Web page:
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hungry for science

Science views from the Food Standards Agency
James Baker, the FSA’s Social Media Manager, explains how social media can help us identify norovirus outbreaks much earlier than labs confirm the cases.

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Elevated temperature and perspiration can be signs that you are exercising effectively. However, if these signs occur after you take the so called ‘fat burning’ substance DNP, they can mean irreversible damage is being done to your body.

DNP (or more correctly 2,4-DNP) is an abbreviation for 2,4-dinitrophenol. It is a chemical used in industrial manufacturing. It is not, as has been incorrectly claimed, used as a pesticide, and it is not fit for human consumption.

If consumed, DNP acts as a mitochondrial uncoupler, which means that it disrupts the normal way that the body produces and stores energy. Instead, this energy is released as heat, which elevates the body temperature and increases perspiration. To compensate, the body increases its respiratory rate and pulse rate, so that more oxygen can be delivered to the tissues.

Individual sensitivity to DNP is highly variable but, plainly speaking, if you take a dose that is effective enough to reduce your body fat, the side effects could kill you.

A one-off dose that is too high for you can result in nausea, vomiting, restlessness, flushed skin, sweating, dizziness, headaches, rapid respiration, a heart-rate higher than normal, fever, possibly leading to coma and death.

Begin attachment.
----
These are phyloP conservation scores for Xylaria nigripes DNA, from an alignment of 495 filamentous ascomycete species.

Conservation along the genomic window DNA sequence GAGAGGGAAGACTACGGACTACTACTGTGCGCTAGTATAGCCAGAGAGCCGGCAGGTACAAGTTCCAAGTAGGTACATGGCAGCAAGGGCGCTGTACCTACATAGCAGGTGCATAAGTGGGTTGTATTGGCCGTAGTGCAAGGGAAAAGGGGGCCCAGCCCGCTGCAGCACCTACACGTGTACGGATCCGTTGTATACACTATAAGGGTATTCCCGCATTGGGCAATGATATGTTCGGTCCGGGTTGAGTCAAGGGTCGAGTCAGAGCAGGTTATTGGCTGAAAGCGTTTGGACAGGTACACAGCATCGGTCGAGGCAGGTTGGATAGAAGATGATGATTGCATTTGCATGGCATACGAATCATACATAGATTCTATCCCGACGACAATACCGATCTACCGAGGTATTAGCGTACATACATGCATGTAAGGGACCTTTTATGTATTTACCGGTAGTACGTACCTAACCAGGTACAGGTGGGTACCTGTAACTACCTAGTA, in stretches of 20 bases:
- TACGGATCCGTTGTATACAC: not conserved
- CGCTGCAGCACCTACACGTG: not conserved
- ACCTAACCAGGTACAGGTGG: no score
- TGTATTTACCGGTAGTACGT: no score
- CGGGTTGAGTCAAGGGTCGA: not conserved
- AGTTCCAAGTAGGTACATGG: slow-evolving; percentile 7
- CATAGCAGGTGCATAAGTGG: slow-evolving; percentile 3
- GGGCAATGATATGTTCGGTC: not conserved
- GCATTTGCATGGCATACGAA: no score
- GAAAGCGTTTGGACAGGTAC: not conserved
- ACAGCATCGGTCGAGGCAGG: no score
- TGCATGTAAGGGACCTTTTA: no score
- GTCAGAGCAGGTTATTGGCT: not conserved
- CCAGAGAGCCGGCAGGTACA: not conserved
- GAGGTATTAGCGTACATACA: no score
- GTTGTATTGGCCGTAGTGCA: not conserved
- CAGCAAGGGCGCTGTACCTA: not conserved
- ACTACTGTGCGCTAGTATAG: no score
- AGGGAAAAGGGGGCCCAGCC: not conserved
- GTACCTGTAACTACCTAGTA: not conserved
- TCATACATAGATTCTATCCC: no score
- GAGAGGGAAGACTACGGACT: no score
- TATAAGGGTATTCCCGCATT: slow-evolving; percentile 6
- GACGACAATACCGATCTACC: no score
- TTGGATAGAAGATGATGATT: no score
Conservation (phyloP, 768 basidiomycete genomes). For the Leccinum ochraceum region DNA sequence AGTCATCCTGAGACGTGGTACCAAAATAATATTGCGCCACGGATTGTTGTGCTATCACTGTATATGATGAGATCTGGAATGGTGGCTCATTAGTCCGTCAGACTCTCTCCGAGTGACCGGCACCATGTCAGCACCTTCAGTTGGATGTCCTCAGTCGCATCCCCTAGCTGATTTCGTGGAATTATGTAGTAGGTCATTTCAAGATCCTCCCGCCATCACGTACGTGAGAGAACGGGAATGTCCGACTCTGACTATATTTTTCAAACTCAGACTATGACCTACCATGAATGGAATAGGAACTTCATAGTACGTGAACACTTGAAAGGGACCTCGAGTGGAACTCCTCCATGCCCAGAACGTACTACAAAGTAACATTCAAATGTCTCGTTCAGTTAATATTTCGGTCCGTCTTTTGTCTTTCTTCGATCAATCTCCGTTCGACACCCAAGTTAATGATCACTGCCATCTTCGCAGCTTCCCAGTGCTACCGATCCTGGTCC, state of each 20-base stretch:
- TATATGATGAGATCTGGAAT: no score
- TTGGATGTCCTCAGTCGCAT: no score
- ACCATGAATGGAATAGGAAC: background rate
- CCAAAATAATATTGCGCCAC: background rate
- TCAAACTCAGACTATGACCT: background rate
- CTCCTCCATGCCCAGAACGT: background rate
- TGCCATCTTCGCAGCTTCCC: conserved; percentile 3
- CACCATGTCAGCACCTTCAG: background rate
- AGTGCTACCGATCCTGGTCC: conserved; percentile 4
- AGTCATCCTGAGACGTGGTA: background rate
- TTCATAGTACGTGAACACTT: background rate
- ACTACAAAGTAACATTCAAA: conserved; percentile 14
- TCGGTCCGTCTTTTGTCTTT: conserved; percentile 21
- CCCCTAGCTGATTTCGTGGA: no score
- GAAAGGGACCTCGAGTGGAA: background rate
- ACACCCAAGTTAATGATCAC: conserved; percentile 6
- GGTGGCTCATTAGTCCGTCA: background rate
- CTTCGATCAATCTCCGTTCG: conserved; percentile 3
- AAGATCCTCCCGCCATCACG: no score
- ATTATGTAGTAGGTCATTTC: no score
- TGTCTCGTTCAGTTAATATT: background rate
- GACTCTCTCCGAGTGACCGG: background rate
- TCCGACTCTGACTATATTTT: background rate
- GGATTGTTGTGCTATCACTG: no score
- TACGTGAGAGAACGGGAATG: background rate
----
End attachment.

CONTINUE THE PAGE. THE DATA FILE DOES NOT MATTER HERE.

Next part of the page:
Even repeated low doses can cause chronic effects, including cataracts, skin lesions, and effects on the heart, blood and nervous system.

Our advice is: If you want to lose weight, you should elevate your temperature and increase your perspiration in the normal way – through exercise – and by eating a balanced diet.

Don’t use DNP. It’s likely to damage your body. It may kill you.

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It's goodbye from me. But I'll leave you with a quiz to test how much you've learned since the blog was launched almost seven years ago.

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Want to become more altruistic? Think scientifically.

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New rules on allergen labelling should mean that all labels will include information in the same place.

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Interesting article by Prue Leith in the Spectator. Among other things, she  picks us up on our cooking time advice and says: ‘…if chefs stuck to the temperatures and times decreed, there would be no more pink duck breasts, liver or kidneys, no more steak tartare, no more rare steak or burgers.’

There’s a serious point here because, while I love eating out and enjoy a rare steak as much as the next person, I also accept that there is a serious risk from eating some undercooked foods.

But we don’t make up cooking times to frustrate creativity in the kitchen. They’re there for an important reason and are the result of careful consideration by an independent expert committee in these matters – the Advisory Committee on the Microbiological Safety of Food (or ACMSF for short).

So, while I understand the occasional frustration of Prue and other restaurateurs, there is a danger that the media could be over-egging the pudding on this. I think the FSA and local authorities get the balance right between letting chefs do their jobs and protecting public health.

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